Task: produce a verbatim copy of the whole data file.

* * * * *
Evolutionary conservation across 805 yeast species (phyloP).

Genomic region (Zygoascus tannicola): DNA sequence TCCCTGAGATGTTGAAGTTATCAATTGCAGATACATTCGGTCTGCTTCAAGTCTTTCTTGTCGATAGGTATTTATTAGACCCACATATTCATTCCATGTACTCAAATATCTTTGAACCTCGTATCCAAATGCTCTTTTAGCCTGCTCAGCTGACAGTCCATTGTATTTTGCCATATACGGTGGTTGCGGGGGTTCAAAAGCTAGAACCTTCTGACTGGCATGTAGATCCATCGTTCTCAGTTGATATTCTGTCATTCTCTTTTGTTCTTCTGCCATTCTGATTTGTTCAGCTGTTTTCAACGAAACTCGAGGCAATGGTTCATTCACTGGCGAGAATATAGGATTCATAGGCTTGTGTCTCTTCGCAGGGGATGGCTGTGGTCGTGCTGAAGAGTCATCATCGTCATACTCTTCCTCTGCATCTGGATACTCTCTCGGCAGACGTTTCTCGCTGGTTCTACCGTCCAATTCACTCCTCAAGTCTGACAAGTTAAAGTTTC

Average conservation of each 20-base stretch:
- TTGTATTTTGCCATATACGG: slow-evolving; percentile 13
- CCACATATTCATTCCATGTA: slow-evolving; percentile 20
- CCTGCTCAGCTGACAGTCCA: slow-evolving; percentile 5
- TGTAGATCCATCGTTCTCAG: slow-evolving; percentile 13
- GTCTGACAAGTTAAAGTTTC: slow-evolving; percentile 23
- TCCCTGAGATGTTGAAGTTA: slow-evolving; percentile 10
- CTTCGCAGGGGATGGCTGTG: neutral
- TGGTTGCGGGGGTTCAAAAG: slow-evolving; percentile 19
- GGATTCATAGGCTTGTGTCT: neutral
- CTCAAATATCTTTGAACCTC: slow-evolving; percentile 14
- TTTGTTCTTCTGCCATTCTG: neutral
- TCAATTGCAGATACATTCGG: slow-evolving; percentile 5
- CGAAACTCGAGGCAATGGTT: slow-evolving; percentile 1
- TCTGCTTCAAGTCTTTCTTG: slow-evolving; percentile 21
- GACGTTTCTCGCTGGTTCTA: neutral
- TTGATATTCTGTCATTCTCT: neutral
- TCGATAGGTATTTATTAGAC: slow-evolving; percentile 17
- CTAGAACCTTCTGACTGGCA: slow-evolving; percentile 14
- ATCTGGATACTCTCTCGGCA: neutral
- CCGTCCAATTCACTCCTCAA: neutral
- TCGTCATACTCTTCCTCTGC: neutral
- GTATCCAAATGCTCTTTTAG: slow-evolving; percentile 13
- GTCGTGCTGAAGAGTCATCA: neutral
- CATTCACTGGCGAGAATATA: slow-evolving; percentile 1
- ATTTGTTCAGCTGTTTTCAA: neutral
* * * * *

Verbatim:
Evolutionary conservation across 805 yeast species (phyloP).

Genomic region (Zygoascus tannicola): DNA sequence TCCCTGAGATGTTGAAGTTATCAATTGCAGATACATTCGGTCTGCTTCAAGTCTTTCTTGTCGATAGGTATTTATTAGACCCACATATTCATTCCATGTACTCAAATATCTTTGAACCTCGTATCCAAATGCTCTTTTAGCCTGCTCAGCTGACAGTCCATTGTATTTTGCCATATACGGTGGTTGCGGGGGTTCAAAAGCTAGAACCTTCTGACTGGCATGTAGATCCATCGTTCTCAGTTGATATTCTGTCATTCTCTTTTGTTCTTCTGCCATTCTGATTTGTTCAGCTGTTTTCAACGAAACTCGAGGCAATGGTTCATTCACTGGCGAGAATATAGGATTCATAGGCTTGTGTCTCTTCGCAGGGGATGGCTGTGGTCGTGCTGAAGAGTCATCATCGTCATACTCTTCCTCTGCATCTGGATACTCTCTCGGCAGACGTTTCTCGCTGGTTCTACCGTCCAATTCACTCCTCAAGTCTGACAAGTTAAAGTTTC

Average conservation of each 20-base stretch:
- TTGTATTTTGCCATATACGG: slow-evolving; percentile 13
- CCACATATTCATTCCATGTA: slow-evolving; percentile 20
- CCTGCTCAGCTGACAGTCCA: slow-evolving; percentile 5
- TGTAGATCCATCGTTCTCAG: slow-evolving; percentile 13
- GTCTGACAAGTTAAAGTTTC: slow-evolving; percentile 23
- TCCCTGAGATGTTGAAGTTA: slow-evolving; percentile 10
- CTTCGCAGGGGATGGCTGTG: neutral
- TGGTTGCGGGGGTTCAAAAG: slow-evolving; percentile 19
- GGATTCATAGGCTTGTGTCT: neutral
- CTCAAATATCTTTGAACCTC: slow-evolving; percentile 14
- TTTGTTCTTCTGCCATTCTG: neutral
- TCAATTGCAGATACATTCGG: slow-evolving; percentile 5
- CGAAACTCGAGGCAATGGTT: slow-evolving; percentile 1
- TCTGCTTCAAGTCTTTCTTG: slow-evolving; percentile 21
- GACGTTTCTCGCTGGTTCTA: neutral
- TTGATATTCTGTCATTCTCT: neutral
- TCGATAGGTATTTATTAGAC: slow-evolving; percentile 17
- CTAGAACCTTCTGACTGGCA: slow-evolving; percentile 14
- ATCTGGATACTCTCTCGGCA: neutral
- CCGTCCAATTCACTCCTCAA: neutral
- TCGTCATACTCTTCCTCTGC: neutral
- GTATCCAAATGCTCTTTTAG: slow-evolving; percentile 13
- GTCGTGCTGAAGAGTCATCA: neutral
- CATTCACTGGCGAGAATATA: slow-evolving; percentile 1
- ATTTGTTCAGCTGTTTTCAA: neutral